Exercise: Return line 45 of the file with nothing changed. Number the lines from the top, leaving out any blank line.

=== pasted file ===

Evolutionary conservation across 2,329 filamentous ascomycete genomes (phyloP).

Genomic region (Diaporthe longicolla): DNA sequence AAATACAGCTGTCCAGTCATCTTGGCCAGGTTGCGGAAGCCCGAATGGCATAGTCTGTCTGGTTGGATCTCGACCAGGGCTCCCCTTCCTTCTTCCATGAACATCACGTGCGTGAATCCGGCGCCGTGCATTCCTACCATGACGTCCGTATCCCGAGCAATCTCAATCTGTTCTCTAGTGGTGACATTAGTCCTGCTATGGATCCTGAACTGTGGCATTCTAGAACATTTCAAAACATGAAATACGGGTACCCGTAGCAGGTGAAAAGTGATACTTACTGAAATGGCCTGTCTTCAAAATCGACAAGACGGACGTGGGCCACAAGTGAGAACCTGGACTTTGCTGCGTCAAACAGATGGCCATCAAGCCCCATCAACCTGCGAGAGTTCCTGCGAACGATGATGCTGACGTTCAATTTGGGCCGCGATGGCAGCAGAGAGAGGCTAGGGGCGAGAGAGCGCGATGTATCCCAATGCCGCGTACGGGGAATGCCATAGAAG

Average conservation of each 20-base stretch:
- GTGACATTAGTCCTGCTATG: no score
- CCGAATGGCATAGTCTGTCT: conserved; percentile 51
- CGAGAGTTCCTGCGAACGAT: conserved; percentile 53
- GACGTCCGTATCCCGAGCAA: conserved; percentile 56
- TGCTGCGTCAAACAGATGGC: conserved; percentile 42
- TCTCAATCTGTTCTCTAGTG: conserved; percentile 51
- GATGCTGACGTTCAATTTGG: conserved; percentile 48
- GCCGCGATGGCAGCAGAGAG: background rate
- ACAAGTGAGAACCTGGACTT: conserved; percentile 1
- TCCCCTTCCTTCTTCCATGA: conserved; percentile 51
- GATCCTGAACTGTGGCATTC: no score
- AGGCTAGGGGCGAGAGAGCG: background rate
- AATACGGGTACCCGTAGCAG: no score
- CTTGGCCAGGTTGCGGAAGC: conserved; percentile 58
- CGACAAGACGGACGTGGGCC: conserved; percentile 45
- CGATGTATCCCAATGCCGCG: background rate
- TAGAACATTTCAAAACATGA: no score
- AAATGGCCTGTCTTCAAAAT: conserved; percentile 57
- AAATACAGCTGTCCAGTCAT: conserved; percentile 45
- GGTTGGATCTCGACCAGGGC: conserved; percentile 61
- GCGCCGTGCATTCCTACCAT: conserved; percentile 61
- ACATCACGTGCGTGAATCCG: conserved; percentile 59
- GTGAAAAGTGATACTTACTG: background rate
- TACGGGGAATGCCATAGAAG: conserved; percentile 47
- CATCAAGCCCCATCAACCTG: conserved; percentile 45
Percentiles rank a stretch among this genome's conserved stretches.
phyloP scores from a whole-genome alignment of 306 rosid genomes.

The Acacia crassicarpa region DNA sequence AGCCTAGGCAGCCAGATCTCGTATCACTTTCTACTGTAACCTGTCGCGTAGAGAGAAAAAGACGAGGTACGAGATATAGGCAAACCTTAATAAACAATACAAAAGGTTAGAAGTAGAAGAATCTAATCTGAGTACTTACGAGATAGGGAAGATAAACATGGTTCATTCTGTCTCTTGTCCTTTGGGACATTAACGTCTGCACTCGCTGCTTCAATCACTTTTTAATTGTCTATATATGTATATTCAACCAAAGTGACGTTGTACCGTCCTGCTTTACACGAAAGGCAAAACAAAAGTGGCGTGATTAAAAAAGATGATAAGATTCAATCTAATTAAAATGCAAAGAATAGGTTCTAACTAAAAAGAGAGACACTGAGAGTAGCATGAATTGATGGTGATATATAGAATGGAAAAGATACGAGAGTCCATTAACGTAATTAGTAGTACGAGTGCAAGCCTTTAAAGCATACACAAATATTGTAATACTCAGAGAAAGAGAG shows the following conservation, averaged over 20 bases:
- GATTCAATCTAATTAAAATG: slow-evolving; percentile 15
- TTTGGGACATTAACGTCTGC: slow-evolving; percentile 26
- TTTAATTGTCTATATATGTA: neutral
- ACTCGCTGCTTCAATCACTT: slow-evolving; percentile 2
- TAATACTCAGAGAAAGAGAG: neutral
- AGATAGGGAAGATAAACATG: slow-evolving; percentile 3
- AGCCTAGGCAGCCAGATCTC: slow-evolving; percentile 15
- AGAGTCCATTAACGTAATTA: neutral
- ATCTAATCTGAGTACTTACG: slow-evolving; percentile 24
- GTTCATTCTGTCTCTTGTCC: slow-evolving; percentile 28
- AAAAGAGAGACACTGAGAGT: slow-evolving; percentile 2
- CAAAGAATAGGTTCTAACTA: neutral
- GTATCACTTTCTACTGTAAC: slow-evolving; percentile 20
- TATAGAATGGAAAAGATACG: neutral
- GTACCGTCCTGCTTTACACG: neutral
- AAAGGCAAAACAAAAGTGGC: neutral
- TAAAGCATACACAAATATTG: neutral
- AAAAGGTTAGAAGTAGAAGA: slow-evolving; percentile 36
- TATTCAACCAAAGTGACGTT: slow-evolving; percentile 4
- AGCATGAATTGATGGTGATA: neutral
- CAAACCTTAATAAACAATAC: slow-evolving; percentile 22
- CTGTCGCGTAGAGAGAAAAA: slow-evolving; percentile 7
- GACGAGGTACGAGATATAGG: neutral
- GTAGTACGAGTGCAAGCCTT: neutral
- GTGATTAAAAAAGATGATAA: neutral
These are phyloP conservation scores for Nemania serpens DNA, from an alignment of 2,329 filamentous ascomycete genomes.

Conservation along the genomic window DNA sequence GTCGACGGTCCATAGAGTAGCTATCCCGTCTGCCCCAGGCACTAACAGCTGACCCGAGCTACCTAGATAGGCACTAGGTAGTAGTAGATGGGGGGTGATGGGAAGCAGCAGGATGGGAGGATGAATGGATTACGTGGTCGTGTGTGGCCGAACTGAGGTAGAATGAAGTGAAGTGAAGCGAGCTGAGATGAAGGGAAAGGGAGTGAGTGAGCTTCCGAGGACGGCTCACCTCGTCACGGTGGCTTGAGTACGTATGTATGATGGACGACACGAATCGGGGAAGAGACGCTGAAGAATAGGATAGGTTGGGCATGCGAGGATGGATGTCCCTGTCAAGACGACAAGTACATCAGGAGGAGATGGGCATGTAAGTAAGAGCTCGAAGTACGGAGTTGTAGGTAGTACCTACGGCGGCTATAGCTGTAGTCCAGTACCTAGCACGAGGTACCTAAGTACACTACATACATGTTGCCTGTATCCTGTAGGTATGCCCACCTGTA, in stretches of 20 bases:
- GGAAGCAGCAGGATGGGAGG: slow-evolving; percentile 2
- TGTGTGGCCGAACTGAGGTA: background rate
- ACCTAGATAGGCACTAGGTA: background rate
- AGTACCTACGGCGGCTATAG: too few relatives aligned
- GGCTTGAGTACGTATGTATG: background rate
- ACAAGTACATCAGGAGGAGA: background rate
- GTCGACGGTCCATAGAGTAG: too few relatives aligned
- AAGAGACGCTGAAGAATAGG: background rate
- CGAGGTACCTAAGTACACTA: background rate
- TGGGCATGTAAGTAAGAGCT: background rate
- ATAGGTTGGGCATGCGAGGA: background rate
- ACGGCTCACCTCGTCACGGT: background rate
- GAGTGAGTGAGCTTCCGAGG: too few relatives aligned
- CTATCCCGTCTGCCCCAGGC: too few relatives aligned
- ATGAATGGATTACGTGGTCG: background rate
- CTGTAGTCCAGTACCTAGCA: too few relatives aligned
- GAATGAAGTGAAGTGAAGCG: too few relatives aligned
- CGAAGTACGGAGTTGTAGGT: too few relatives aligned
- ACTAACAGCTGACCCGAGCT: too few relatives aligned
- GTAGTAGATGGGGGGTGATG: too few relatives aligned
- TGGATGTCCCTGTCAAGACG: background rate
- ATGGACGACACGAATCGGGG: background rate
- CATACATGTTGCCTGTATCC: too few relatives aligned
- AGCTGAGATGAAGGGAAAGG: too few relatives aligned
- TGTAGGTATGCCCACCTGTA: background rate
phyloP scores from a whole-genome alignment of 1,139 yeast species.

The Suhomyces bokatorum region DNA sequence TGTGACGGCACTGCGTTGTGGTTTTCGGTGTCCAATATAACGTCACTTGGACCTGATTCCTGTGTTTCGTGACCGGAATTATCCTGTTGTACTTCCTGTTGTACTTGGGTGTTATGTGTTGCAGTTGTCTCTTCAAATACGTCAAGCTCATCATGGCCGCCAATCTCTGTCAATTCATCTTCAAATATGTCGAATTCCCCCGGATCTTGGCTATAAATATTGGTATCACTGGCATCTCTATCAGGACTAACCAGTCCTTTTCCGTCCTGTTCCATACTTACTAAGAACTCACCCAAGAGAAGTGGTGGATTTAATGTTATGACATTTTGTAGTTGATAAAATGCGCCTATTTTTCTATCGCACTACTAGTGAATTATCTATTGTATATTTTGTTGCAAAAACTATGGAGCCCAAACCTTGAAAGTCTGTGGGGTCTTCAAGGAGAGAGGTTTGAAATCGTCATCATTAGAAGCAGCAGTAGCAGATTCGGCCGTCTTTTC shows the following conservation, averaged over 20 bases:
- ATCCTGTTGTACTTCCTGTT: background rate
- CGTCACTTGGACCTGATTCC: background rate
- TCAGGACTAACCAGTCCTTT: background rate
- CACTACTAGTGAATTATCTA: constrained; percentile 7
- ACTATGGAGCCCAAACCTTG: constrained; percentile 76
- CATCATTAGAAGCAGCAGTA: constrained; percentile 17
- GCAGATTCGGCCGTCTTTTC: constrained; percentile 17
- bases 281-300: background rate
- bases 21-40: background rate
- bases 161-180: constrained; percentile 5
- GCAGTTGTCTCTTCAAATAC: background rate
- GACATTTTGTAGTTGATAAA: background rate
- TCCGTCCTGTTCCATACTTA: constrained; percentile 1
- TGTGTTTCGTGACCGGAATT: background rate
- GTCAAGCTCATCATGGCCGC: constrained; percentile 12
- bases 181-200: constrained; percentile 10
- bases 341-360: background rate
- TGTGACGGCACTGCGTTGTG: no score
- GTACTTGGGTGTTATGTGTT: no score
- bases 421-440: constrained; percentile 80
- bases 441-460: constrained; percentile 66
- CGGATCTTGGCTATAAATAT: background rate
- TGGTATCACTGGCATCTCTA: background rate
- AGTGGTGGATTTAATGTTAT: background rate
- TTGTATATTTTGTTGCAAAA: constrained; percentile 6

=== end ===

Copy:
- TATAGAATGGAAAAGATACG: neutral